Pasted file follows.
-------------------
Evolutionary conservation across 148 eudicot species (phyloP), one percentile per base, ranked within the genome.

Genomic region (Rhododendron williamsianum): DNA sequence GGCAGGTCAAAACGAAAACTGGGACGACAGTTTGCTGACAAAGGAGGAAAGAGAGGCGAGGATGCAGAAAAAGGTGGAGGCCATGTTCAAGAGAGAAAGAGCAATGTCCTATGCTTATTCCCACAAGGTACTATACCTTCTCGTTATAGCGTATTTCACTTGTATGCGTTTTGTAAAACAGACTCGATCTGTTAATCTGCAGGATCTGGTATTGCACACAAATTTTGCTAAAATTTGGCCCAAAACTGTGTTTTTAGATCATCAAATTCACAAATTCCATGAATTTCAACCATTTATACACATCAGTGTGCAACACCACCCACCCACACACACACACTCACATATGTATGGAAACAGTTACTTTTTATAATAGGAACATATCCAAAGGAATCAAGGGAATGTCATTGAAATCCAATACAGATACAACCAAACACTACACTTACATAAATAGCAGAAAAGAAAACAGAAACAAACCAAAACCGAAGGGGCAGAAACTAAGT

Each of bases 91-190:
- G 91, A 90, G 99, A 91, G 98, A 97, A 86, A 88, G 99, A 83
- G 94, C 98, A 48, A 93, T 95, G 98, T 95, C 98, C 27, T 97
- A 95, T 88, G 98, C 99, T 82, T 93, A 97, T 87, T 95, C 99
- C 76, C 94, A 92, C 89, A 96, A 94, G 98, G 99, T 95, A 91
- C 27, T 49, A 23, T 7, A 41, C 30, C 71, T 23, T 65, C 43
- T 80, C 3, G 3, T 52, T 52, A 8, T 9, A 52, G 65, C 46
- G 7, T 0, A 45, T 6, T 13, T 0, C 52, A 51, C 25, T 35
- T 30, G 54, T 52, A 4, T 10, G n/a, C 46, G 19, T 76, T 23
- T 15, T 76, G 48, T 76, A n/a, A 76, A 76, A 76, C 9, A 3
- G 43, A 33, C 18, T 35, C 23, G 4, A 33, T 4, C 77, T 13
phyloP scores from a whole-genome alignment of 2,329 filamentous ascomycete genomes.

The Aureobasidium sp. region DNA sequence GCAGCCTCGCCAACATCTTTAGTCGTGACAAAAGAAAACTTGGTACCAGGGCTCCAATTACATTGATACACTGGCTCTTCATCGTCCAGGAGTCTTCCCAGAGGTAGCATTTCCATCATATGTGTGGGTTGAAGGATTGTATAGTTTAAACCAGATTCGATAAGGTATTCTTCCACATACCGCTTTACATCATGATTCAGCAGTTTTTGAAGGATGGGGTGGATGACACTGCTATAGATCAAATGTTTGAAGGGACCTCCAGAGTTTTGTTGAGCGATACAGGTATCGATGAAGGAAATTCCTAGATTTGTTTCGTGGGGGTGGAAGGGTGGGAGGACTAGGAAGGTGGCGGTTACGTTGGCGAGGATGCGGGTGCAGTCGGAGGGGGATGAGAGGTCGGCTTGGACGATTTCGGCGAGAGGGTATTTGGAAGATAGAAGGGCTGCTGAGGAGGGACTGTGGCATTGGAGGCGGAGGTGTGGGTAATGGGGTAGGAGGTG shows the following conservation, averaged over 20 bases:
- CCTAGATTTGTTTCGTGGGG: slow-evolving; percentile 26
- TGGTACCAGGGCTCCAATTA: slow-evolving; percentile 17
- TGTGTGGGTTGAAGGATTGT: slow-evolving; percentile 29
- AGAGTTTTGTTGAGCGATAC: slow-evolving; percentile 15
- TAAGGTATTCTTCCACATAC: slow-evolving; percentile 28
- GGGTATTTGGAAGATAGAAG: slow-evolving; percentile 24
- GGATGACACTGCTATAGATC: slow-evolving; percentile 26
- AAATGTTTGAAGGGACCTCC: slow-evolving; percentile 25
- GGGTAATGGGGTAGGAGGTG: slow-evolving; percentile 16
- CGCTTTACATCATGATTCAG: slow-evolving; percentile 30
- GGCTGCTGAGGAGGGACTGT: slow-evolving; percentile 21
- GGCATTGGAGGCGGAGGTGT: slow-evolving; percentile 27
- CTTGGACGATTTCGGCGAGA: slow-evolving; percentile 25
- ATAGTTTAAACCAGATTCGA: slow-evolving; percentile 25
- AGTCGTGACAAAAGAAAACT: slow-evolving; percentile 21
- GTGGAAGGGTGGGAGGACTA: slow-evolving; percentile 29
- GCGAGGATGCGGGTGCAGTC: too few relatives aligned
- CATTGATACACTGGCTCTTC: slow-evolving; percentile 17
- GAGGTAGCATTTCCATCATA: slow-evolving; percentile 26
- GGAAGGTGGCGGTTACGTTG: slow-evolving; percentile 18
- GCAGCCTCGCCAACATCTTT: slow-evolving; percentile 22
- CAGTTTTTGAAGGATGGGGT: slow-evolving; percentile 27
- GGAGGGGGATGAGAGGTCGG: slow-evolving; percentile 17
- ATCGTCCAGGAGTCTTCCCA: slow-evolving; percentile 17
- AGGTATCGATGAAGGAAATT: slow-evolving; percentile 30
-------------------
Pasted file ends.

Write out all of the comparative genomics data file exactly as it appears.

Evolutionary conservation across 148 eudicot species (phyloP), one percentile per base, ranked within the genome.

Genomic region (Rhododendron williamsianum): DNA sequence GGCAGGTCAAAACGAAAACTGGGACGACAGTTTGCTGACAAAGGAGGAAAGAGAGGCGAGGATGCAGAAAAAGGTGGAGGCCATGTTCAAGAGAGAAAGAGCAATGTCCTATGCTTATTCCCACAAGGTACTATACCTTCTCGTTATAGCGTATTTCACTTGTATGCGTTTTGTAAAACAGACTCGATCTGTTAATCTGCAGGATCTGGTATTGCACACAAATTTTGCTAAAATTTGGCCCAAAACTGTGTTTTTAGATCATCAAATTCACAAATTCCATGAATTTCAACCATTTATACACATCAGTGTGCAACACCACCCACCCACACACACACACTCACATATGTATGGAAACAGTTACTTTTTATAATAGGAACATATCCAAAGGAATCAAGGGAATGTCATTGAAATCCAATACAGATACAACCAAACACTACACTTACATAAATAGCAGAAAAGAAAACAGAAACAAACCAAAACCGAAGGGGCAGAAACTAAGT

Each of bases 91-190:
- G 91, A 90, G 99, A 91, G 98, A 97, A 86, A 88, G 99, A 83
- G 94, C 98, A 48, A 93, T 95, G 98, T 95, C 98, C 27, T 97
- A 95, T 88, G 98, C 99, T 82, T 93, A 97, T 87, T 95, C 99
- C 76, C 94, A 92, C 89, A 96, A 94, G 98, G 99, T 95, A 91
- C 27, T 49, A 23, T 7, A 41, C 30, C 71, T 23, T 65, C 43
- T 80, C 3, G 3, T 52, T 52, A 8, T 9, A 52, G 65, C 46
- G 7, T 0, A 45, T 6, T 13, T 0, C 52, A 51, C 25, T 35
- T 30, G 54, T 52, A 4, T 10, G n/a, C 46, G 19, T 76, T 23
- T 15, T 76, G 48, T 76, A n/a, A 76, A 76, A 76, C 9, A 3
- G 43, A 33, C 18, T 35, C 23, G 4, A 33, T 4, C 77, T 13
phyloP scores from a whole-genome alignment of 2,329 filamentous ascomycete genomes.

The Aureobasidium sp. region DNA sequence GCAGCCTCGCCAACATCTTTAGTCGTGACAAAAGAAAACTTGGTACCAGGGCTCCAATTACATTGATACACTGGCTCTTCATCGTCCAGGAGTCTTCCCAGAGGTAGCATTTCCATCATATGTGTGGGTTGAAGGATTGTATAGTTTAAACCAGATTCGATAAGGTATTCTTCCACATACCGCTTTACATCATGATTCAGCAGTTTTTGAAGGATGGGGTGGATGACACTGCTATAGATCAAATGTTTGAAGGGACCTCCAGAGTTTTGTTGAGCGATACAGGTATCGATGAAGGAAATTCCTAGATTTGTTTCGTGGGGGTGGAAGGGTGGGAGGACTAGGAAGGTGGCGGTTACGTTGGCGAGGATGCGGGTGCAGTCGGAGGGGGATGAGAGGTCGGCTTGGACGATTTCGGCGAGAGGGTATTTGGAAGATAGAAGGGCTGCTGAGGAGGGACTGTGGCATTGGAGGCGGAGGTGTGGGTAATGGGGTAGGAGGTG shows the following conservation, averaged over 20 bases:
- CCTAGATTTGTTTCGTGGGG: slow-evolving; percentile 26
- TGGTACCAGGGCTCCAATTA: slow-evolving; percentile 17
- TGTGTGGGTTGAAGGATTGT: slow-evolving; percentile 29
- AGAGTTTTGTTGAGCGATAC: slow-evolving; percentile 15
- TAAGGTATTCTTCCACATAC: slow-evolving; percentile 28
- GGGTATTTGGAAGATAGAAG: slow-evolving; percentile 24
- GGATGACACTGCTATAGATC: slow-evolving; percentile 26
- AAATGTTTGAAGGGACCTCC: slow-evolving; percentile 25
- GGGTAATGGGGTAGGAGGTG: slow-evolving; percentile 16
- CGCTTTACATCATGATTCAG: slow-evolving; percentile 30
- GGCTGCTGAGGAGGGACTGT: slow-evolving; percentile 21
- GGCATTGGAGGCGGAGGTGT: slow-evolving; percentile 27
- CTTGGACGATTTCGGCGAGA: slow-evolving; percentile 25
- ATAGTTTAAACCAGATTCGA: slow-evolving; percentile 25
- AGTCGTGACAAAAGAAAACT: slow-evolving; percentile 21
- GTGGAAGGGTGGGAGGACTA: slow-evolving; percentile 29
- GCGAGGATGCGGGTGCAGTC: too few relatives aligned
- CATTGATACACTGGCTCTTC: slow-evolving; percentile 17
- GAGGTAGCATTTCCATCATA: slow-evolving; percentile 26
- GGAAGGTGGCGGTTACGTTG: slow-evolving; percentile 18
- GCAGCCTCGCCAACATCTTT: slow-evolving; percentile 22
- CAGTTTTTGAAGGATGGGGT: slow-evolving; percentile 27
- GGAGGGGGATGAGAGGTCGG: slow-evolving; percentile 17
- ATCGTCCAGGAGTCTTCCCA: slow-evolving; percentile 17
- AGGTATCGATGAAGGAAATT: slow-evolving; percentile 30